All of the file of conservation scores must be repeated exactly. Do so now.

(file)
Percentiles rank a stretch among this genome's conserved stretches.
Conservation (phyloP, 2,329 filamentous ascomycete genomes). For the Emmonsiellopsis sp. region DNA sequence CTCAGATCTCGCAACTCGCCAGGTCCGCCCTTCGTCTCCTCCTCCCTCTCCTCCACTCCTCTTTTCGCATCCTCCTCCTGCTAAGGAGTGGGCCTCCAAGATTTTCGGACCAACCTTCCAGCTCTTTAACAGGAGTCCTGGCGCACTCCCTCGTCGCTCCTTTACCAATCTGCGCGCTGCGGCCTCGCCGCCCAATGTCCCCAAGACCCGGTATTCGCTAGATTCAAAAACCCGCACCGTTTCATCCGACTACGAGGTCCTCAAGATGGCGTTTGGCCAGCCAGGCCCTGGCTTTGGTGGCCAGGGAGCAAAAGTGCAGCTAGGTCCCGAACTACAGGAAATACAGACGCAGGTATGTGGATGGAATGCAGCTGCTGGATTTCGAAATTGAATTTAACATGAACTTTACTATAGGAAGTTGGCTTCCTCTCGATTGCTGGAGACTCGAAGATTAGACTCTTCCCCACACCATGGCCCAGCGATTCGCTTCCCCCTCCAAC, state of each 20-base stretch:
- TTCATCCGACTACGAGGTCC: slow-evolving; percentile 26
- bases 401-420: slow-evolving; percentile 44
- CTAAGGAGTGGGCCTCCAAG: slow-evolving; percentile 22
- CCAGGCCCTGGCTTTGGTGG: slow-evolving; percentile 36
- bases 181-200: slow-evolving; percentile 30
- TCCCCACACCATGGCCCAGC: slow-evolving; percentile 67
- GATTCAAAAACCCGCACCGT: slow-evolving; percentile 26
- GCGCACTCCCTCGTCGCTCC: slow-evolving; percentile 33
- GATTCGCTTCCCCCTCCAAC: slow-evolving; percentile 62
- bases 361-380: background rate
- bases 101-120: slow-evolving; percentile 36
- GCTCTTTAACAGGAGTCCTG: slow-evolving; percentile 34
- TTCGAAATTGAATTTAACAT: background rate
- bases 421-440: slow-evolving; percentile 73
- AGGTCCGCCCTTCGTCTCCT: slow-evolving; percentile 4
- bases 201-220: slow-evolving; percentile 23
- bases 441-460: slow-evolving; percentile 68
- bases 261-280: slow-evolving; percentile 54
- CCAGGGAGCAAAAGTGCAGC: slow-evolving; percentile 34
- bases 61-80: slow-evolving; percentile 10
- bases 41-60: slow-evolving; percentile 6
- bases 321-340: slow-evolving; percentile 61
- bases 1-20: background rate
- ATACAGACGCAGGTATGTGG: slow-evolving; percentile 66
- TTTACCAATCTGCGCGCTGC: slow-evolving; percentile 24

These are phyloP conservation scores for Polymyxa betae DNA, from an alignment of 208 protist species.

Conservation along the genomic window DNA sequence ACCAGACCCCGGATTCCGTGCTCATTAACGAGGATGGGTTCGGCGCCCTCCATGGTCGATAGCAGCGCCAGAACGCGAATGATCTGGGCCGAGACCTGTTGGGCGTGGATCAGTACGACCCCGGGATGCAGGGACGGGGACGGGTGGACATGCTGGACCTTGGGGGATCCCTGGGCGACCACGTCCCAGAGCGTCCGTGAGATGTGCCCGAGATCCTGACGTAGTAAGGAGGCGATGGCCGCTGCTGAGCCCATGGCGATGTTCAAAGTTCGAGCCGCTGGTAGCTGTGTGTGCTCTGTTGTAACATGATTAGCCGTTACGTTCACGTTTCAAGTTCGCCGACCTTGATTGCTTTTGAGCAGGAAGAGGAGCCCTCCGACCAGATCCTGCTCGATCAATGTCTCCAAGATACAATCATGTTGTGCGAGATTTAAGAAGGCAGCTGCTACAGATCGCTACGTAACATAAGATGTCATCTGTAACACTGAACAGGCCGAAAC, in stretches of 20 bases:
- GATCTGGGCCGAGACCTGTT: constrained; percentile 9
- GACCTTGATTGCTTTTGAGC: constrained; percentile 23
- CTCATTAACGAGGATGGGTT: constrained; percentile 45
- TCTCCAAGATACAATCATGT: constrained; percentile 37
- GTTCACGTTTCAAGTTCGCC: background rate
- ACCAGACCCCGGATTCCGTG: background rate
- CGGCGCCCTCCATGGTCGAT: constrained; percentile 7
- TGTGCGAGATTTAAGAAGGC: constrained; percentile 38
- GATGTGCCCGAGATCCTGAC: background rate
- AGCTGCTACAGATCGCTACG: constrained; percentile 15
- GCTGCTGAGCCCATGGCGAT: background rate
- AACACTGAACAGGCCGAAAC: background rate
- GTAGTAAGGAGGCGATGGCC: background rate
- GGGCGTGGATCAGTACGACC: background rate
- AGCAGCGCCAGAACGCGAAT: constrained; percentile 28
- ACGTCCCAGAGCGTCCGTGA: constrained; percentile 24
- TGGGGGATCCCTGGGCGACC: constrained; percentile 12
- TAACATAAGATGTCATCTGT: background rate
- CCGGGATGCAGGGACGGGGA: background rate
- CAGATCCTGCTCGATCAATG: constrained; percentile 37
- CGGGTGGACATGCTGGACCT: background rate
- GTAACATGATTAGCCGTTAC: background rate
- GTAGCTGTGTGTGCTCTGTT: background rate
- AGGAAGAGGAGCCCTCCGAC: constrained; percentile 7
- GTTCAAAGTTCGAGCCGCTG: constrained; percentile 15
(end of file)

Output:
Percentiles rank a stretch among this genome's conserved stretches.
Conservation (phyloP, 2,329 filamentous ascomycete genomes). For the Emmonsiellopsis sp. region DNA sequence CTCAGATCTCGCAACTCGCCAGGTCCGCCCTTCGTCTCCTCCTCCCTCTCCTCCACTCCTCTTTTCGCATCCTCCTCCTGCTAAGGAGTGGGCCTCCAAGATTTTCGGACCAACCTTCCAGCTCTTTAACAGGAGTCCTGGCGCACTCCCTCGTCGCTCCTTTACCAATCTGCGCGCTGCGGCCTCGCCGCCCAATGTCCCCAAGACCCGGTATTCGCTAGATTCAAAAACCCGCACCGTTTCATCCGACTACGAGGTCCTCAAGATGGCGTTTGGCCAGCCAGGCCCTGGCTTTGGTGGCCAGGGAGCAAAAGTGCAGCTAGGTCCCGAACTACAGGAAATACAGACGCAGGTATGTGGATGGAATGCAGCTGCTGGATTTCGAAATTGAATTTAACATGAACTTTACTATAGGAAGTTGGCTTCCTCTCGATTGCTGGAGACTCGAAGATTAGACTCTTCCCCACACCATGGCCCAGCGATTCGCTTCCCCCTCCAAC, state of each 20-base stretch:
- TTCATCCGACTACGAGGTCC: slow-evolving; percentile 26
- bases 401-420: slow-evolving; percentile 44
- CTAAGGAGTGGGCCTCCAAG: slow-evolving; percentile 22
- CCAGGCCCTGGCTTTGGTGG: slow-evolving; percentile 36
- bases 181-200: slow-evolving; percentile 30
- TCCCCACACCATGGCCCAGC: slow-evolving; percentile 67
- GATTCAAAAACCCGCACCGT: slow-evolving; percentile 26
- GCGCACTCCCTCGTCGCTCC: slow-evolving; percentile 33
- GATTCGCTTCCCCCTCCAAC: slow-evolving; percentile 62
- bases 361-380: background rate
- bases 101-120: slow-evolving; percentile 36
- GCTCTTTAACAGGAGTCCTG: slow-evolving; percentile 34
- TTCGAAATTGAATTTAACAT: background rate
- bases 421-440: slow-evolving; percentile 73
- AGGTCCGCCCTTCGTCTCCT: slow-evolving; percentile 4
- bases 201-220: slow-evolving; percentile 23
- bases 441-460: slow-evolving; percentile 68
- bases 261-280: slow-evolving; percentile 54
- CCAGGGAGCAAAAGTGCAGC: slow-evolving; percentile 34
- bases 61-80: slow-evolving; percentile 10
- bases 41-60: slow-evolving; percentile 6
- bases 321-340: slow-evolving; percentile 61
- bases 1-20: background rate
- ATACAGACGCAGGTATGTGG: slow-evolving; percentile 66
- TTTACCAATCTGCGCGCTGC: slow-evolving; percentile 24

These are phyloP conservation scores for Polymyxa betae DNA, from an alignment of 208 protist species.

Conservation along the genomic window DNA sequence ACCAGACCCCGGATTCCGTGCTCATTAACGAGGATGGGTTCGGCGCCCTCCATGGTCGATAGCAGCGCCAGAACGCGAATGATCTGGGCCGAGACCTGTTGGGCGTGGATCAGTACGACCCCGGGATGCAGGGACGGGGACGGGTGGACATGCTGGACCTTGGGGGATCCCTGGGCGACCACGTCCCAGAGCGTCCGTGAGATGTGCCCGAGATCCTGACGTAGTAAGGAGGCGATGGCCGCTGCTGAGCCCATGGCGATGTTCAAAGTTCGAGCCGCTGGTAGCTGTGTGTGCTCTGTTGTAACATGATTAGCCGTTACGTTCACGTTTCAAGTTCGCCGACCTTGATTGCTTTTGAGCAGGAAGAGGAGCCCTCCGACCAGATCCTGCTCGATCAATGTCTCCAAGATACAATCATGTTGTGCGAGATTTAAGAAGGCAGCTGCTACAGATCGCTACGTAACATAAGATGTCATCTGTAACACTGAACAGGCCGAAAC, in stretches of 20 bases:
- GATCTGGGCCGAGACCTGTT: constrained; percentile 9
- GACCTTGATTGCTTTTGAGC: constrained; percentile 23
- CTCATTAACGAGGATGGGTT: constrained; percentile 45
- TCTCCAAGATACAATCATGT: constrained; percentile 37
- GTTCACGTTTCAAGTTCGCC: background rate
- ACCAGACCCCGGATTCCGTG: background rate
- CGGCGCCCTCCATGGTCGAT: constrained; percentile 7
- TGTGCGAGATTTAAGAAGGC: constrained; percentile 38
- GATGTGCCCGAGATCCTGAC: background rate
- AGCTGCTACAGATCGCTACG: constrained; percentile 15
- GCTGCTGAGCCCATGGCGAT: background rate
- AACACTGAACAGGCCGAAAC: background rate
- GTAGTAAGGAGGCGATGGCC: background rate
- GGGCGTGGATCAGTACGACC: background rate
- AGCAGCGCCAGAACGCGAAT: constrained; percentile 28
- ACGTCCCAGAGCGTCCGTGA: constrained; percentile 24
- TGGGGGATCCCTGGGCGACC: constrained; percentile 12
- TAACATAAGATGTCATCTGT: background rate
- CCGGGATGCAGGGACGGGGA: background rate
- CAGATCCTGCTCGATCAATG: constrained; percentile 37
- CGGGTGGACATGCTGGACCT: background rate
- GTAACATGATTAGCCGTTAC: background rate
- GTAGCTGTGTGTGCTCTGTT: background rate
- AGGAAGAGGAGCCCTCCGAC: constrained; percentile 7
- GTTCAAAGTTCGAGCCGCTG: constrained; percentile 15